All young people in state custody are entitled to state protection from physical and emotional harm from other juveniles or the staff. The right to safety while in state custody is grounded in the Fourteenth Amendment of the U.S. Constitution and has been enforced by courts around the country. Juveniles are entitled to greater civil rights protections than adult prisoners while in state custody. The right to safety has been held by courts to include the right to appropriate medical and mental health care services. When a young person in state custody is harassed, harmed or not provided adequate treatment and services, the state officials responsible for ensuring protection can be held personally liable. Courts have awarded sizeable monetary awards for damages in cases involving mistreatment of LGBTQ young people (e.g., R.G. v. Koller, 415 F. Supp.2d 1129 (D. Haw. 2006); Rodriguez v. Johnson, No. 06CV00214 (S.D.N.Y. filed Jan. 11, 2006)). In 2007 and 2008, the Hawaii Youth Correctional Facility and the New York State Office of Children and Family Services implemented policies to protect LGBTQ youth in their care. California’s Juvenile Justice Safety and Protection Act prohibits discrimination and harassment based on sexual orientation and gender identity specifically in juvenile facilities. Cal. Welf. & Inst. Code §§ 224.71(i), 224.73 (effective 2008).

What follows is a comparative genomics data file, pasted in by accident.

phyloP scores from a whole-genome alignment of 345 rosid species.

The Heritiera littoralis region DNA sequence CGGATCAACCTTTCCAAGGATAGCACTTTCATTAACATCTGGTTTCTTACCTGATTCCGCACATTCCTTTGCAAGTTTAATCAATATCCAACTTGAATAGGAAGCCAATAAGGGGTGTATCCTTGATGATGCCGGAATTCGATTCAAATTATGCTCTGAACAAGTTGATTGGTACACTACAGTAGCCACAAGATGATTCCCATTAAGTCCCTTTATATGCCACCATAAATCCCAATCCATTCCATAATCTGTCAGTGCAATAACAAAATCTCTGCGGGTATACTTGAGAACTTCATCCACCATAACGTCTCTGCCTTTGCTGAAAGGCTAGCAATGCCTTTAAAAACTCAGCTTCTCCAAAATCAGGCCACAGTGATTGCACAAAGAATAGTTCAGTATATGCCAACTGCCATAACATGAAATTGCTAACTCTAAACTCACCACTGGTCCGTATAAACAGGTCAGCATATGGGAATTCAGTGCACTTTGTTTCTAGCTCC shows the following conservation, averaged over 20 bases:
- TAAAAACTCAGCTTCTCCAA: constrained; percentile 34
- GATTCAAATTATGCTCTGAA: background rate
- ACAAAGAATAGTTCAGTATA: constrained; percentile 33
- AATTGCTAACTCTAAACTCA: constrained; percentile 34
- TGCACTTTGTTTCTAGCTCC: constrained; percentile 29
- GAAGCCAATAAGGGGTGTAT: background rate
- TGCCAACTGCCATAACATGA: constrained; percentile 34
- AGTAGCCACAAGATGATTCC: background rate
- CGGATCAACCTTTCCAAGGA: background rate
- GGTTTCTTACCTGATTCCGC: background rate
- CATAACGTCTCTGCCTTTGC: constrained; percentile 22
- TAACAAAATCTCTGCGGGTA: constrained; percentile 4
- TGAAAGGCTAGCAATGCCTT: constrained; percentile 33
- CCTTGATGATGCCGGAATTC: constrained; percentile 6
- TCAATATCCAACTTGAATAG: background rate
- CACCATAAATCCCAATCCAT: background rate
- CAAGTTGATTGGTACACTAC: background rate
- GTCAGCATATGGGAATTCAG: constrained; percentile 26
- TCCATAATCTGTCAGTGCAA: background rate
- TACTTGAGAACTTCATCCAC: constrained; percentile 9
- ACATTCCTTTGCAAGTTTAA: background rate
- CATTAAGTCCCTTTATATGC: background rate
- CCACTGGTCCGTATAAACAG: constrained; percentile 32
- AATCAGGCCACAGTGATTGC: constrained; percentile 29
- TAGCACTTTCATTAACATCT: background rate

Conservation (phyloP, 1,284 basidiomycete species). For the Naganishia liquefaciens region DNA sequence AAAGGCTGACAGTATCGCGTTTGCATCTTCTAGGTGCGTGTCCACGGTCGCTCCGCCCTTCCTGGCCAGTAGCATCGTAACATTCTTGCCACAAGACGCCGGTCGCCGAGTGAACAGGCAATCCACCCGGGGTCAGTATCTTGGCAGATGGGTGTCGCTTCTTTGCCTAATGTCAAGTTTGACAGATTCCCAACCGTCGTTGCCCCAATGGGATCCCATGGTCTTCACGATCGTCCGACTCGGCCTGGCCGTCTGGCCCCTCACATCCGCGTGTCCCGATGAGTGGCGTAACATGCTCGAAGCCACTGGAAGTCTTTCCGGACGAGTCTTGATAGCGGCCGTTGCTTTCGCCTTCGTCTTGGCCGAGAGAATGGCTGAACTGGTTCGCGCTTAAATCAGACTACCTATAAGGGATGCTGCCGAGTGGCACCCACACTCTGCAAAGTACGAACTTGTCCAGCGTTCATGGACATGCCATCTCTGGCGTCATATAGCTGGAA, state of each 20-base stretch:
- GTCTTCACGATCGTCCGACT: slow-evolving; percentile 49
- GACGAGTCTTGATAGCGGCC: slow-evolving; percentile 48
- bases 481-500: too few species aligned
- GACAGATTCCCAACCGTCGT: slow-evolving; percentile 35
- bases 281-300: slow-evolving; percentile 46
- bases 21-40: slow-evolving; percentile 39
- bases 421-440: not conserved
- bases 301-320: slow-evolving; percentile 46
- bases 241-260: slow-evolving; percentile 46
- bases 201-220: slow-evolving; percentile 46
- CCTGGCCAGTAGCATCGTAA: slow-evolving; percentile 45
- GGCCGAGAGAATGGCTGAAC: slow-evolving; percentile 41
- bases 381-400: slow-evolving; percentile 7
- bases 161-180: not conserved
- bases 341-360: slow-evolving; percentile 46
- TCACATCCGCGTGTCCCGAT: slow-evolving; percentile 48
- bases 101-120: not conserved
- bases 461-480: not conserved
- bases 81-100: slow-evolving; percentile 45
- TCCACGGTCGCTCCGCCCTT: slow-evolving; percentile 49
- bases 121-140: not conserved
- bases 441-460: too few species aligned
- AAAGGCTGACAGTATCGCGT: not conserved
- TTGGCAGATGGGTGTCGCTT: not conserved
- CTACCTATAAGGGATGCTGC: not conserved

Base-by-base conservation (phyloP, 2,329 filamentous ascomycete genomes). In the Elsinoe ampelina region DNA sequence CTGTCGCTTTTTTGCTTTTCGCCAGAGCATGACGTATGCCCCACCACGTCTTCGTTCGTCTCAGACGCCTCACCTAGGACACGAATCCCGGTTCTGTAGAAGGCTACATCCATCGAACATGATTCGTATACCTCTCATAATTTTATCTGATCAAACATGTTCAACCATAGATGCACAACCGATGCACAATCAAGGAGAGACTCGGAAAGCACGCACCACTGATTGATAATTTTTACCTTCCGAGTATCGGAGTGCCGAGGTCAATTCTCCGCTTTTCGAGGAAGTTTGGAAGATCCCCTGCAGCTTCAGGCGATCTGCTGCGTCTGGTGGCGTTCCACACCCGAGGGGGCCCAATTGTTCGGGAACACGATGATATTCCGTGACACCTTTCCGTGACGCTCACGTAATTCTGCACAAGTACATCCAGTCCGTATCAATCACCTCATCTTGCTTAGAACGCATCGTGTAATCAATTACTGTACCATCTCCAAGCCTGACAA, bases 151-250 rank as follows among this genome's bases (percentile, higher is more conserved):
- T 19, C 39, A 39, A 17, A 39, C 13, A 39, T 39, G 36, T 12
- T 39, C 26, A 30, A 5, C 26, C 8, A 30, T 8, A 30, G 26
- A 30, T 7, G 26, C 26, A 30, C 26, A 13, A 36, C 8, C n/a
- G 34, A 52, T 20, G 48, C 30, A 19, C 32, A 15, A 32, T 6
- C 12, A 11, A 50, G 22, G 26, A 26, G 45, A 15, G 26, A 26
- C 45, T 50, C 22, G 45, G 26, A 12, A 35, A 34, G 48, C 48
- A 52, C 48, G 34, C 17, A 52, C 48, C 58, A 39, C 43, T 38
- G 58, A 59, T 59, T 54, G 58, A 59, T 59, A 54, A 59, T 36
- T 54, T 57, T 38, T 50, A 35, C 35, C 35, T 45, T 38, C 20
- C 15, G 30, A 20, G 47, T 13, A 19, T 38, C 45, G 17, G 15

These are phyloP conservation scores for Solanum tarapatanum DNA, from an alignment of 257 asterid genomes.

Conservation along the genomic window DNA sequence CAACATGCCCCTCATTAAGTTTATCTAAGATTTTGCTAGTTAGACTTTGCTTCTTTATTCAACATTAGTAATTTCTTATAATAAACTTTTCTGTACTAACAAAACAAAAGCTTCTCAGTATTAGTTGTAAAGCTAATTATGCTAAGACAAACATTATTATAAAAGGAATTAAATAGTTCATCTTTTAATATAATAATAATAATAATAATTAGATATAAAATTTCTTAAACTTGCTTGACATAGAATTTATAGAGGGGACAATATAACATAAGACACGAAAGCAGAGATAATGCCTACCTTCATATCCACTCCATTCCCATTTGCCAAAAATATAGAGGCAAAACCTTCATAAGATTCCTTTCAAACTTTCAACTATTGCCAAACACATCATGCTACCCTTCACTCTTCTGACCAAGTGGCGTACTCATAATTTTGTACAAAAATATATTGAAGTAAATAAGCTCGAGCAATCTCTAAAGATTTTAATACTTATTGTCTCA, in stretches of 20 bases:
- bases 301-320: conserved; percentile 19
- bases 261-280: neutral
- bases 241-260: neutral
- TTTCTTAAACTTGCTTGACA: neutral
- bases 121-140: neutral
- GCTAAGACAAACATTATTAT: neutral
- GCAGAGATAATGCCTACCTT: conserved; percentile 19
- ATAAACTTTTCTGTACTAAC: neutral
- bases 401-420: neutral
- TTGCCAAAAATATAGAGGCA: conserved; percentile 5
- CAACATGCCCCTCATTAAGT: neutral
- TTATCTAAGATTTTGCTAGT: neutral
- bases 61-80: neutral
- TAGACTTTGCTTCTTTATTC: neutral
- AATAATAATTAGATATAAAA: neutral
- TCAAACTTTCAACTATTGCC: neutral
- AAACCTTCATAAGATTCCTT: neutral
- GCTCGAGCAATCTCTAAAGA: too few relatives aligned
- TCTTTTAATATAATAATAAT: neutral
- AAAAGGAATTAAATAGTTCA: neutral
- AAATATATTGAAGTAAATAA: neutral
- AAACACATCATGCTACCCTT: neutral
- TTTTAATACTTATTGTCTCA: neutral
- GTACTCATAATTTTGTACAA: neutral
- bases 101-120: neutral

Ensure freedom from unreasonably restrictive conditions of confinement.